[I gave such detailed narration only to show the background of conspiracy which trapped an honest person. I think it's necessary to understand clearly before blaming only Yudhishthir for dyutakrida.]

 

Now coming to the game. From the very first part, Shakuni started cheating which is clearly mentioned there; after sometimes only Vidur protested but failed to stop the game. I think Bhishma was silent in fear of insult from Duryodhan, which was faced by Vidur. But nobody could even imagine what a dangerous incident was going to happen! I treat the staking of Indraprastha people with their properties was even bigger blunder than staking own brothers. But he expected to win at least once (in spite of knowing that Shakuni was cheating him) to get back all the things he lost, & also, there was no way to escape. So he continued the game & when there was nothing to stake, he put Nakul first & then all his brothers.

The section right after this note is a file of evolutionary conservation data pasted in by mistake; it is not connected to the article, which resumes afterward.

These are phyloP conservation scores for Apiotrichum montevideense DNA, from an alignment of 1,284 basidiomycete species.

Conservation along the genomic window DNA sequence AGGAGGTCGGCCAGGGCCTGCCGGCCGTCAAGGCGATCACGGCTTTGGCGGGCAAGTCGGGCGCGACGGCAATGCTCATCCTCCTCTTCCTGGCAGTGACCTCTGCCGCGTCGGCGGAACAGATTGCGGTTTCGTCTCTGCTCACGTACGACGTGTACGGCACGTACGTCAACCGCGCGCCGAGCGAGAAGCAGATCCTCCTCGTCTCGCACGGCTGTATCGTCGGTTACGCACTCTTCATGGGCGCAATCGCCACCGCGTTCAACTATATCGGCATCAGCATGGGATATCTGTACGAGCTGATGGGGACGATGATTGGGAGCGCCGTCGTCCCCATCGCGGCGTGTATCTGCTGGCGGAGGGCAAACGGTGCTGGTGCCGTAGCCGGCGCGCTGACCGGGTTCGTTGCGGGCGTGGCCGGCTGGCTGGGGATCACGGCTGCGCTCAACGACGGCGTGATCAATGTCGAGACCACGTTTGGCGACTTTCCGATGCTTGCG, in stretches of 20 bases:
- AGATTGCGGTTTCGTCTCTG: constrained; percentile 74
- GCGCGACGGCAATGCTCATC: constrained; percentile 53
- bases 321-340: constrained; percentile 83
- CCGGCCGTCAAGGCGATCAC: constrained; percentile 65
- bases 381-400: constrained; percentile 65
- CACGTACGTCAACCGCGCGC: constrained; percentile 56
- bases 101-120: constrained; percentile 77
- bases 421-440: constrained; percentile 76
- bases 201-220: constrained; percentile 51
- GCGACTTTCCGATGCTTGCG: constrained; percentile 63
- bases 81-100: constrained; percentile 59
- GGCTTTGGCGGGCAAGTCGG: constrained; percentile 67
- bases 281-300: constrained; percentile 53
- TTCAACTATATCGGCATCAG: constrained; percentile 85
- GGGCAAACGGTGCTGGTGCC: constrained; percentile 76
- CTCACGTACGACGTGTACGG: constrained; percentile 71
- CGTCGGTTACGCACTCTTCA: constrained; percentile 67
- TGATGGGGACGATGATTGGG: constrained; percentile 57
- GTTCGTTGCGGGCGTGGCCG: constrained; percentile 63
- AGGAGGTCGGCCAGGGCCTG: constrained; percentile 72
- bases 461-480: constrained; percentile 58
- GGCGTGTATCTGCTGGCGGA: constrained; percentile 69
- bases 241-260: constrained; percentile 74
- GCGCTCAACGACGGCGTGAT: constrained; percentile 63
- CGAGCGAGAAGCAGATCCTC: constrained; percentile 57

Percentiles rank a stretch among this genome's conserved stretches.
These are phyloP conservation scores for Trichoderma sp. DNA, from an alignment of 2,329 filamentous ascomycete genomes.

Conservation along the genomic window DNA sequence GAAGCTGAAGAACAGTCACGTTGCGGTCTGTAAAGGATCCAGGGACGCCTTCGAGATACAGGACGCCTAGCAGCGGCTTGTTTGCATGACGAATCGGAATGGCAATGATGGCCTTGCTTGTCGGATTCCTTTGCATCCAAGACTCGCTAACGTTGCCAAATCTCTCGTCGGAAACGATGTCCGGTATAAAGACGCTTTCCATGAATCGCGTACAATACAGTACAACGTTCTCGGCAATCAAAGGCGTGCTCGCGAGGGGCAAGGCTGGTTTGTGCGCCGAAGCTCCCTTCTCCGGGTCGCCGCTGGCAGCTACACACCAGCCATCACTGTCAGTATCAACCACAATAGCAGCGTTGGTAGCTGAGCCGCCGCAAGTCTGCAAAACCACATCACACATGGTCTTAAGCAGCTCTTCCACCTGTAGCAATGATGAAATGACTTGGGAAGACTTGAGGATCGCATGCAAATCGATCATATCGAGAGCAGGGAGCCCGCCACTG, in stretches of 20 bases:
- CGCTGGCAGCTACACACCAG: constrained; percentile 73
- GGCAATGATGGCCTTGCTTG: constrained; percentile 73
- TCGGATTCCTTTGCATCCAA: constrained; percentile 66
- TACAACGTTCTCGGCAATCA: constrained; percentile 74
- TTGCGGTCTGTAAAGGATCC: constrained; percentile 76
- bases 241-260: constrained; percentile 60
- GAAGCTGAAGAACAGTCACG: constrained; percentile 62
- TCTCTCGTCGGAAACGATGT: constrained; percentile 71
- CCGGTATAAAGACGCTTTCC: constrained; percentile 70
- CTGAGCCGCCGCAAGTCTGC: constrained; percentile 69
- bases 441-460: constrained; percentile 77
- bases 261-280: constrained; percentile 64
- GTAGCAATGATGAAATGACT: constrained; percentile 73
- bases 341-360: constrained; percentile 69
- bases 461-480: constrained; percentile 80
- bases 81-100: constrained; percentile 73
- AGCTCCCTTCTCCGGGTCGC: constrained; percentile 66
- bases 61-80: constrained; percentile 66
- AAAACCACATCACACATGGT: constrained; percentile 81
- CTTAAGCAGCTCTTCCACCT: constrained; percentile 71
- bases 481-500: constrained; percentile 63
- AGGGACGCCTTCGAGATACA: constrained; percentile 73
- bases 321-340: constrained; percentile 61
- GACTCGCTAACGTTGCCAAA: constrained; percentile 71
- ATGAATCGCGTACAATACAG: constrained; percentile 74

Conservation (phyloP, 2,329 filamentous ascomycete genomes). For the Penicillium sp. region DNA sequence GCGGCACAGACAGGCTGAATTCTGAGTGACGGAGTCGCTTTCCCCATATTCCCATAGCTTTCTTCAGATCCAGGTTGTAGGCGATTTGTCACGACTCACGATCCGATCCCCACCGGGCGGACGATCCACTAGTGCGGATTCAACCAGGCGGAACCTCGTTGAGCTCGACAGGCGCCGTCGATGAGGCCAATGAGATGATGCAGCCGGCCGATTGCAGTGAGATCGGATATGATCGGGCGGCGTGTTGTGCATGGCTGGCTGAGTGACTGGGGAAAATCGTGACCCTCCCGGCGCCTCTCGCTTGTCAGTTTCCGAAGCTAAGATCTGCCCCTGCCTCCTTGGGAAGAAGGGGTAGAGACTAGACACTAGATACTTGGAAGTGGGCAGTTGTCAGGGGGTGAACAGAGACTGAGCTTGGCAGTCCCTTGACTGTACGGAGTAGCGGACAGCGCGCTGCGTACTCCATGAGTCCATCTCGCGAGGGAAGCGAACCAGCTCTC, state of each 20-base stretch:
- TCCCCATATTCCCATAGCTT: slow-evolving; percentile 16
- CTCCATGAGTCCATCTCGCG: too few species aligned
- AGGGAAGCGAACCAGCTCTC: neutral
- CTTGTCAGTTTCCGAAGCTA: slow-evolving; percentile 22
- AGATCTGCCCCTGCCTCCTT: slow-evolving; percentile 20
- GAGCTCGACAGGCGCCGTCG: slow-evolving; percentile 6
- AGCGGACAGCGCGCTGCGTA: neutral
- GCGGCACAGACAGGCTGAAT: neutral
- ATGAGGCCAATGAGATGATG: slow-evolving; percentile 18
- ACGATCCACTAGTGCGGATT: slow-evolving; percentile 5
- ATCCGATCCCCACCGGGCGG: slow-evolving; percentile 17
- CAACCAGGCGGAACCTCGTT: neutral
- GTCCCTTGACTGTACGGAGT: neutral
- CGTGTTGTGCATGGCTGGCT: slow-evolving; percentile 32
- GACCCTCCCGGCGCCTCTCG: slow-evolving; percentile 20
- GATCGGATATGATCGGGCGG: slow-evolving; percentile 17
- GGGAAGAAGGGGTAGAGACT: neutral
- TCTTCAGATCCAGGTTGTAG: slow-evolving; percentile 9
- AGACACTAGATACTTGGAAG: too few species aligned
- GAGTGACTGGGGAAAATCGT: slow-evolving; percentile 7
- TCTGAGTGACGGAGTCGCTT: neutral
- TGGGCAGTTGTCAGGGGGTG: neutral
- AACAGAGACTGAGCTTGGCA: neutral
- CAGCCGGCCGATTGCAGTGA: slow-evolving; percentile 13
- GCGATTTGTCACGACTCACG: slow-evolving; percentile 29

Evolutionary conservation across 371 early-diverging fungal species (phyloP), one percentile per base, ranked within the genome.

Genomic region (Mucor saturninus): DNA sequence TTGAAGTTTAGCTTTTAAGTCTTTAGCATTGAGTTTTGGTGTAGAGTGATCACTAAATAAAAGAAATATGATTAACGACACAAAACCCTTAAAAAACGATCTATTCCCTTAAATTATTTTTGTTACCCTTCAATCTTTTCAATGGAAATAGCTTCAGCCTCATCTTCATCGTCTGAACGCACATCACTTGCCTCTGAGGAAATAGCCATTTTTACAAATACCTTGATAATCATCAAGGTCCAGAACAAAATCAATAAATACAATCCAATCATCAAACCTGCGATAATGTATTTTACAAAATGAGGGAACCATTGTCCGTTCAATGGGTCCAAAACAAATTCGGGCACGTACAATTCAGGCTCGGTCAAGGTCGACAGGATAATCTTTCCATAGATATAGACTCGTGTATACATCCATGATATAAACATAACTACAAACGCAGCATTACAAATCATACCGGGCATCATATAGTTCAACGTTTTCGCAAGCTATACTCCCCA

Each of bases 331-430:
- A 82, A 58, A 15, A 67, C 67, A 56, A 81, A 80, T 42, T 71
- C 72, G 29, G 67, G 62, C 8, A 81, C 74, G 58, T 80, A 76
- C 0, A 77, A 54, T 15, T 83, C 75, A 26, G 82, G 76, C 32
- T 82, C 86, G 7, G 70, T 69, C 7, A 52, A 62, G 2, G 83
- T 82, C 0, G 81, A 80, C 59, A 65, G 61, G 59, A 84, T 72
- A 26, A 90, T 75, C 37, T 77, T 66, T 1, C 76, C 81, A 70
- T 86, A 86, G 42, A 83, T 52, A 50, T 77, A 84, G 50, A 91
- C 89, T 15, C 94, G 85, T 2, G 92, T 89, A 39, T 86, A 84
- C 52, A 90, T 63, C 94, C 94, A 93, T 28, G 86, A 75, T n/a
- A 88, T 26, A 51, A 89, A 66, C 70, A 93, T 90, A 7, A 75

Now it's needed to realize, if it was not a game but a war & all weapons became destroyed by the enemy, then what should a warrior do? Will he leave the battle field? No, it's not possible for a true kshatriya. Then he must apply any other things as weapons, in order to save himself & also to defeat enemy. Here, in this war like dice game, Yudhishthir lost everything & thus his all weapons became destroyed. Then there were only two ways for him. First is obviously leave the game, & second is to continue that by staking brothers. Certainly he thought that there is still chance to get back his kingdom (not from selfishness but from the guilt feeling of staking Indrapastha people, as a kind & loving king he could not put his people on Duryodhan's hand, also, if he won by staking brothers, even after staking Bhim, he could get back brothers too along with the kingdom) but unfortunately it did not occur. As a king's duty he staked his most beloved brothers, gave more importance to professional duty (as a king) than family duty (as eldest brother). Then he staked himself with a false dream to get back his brothers at least. He even sacrificed his own freedom & honor (just think, an emperor who performed Rajasyua was going to be an ordinary slave) only to get back those brothers who were dearer to him than his own life!! But God did not want his success that day (definitely Krishna was waiting for the maximum vice by villains) & he also became the slave.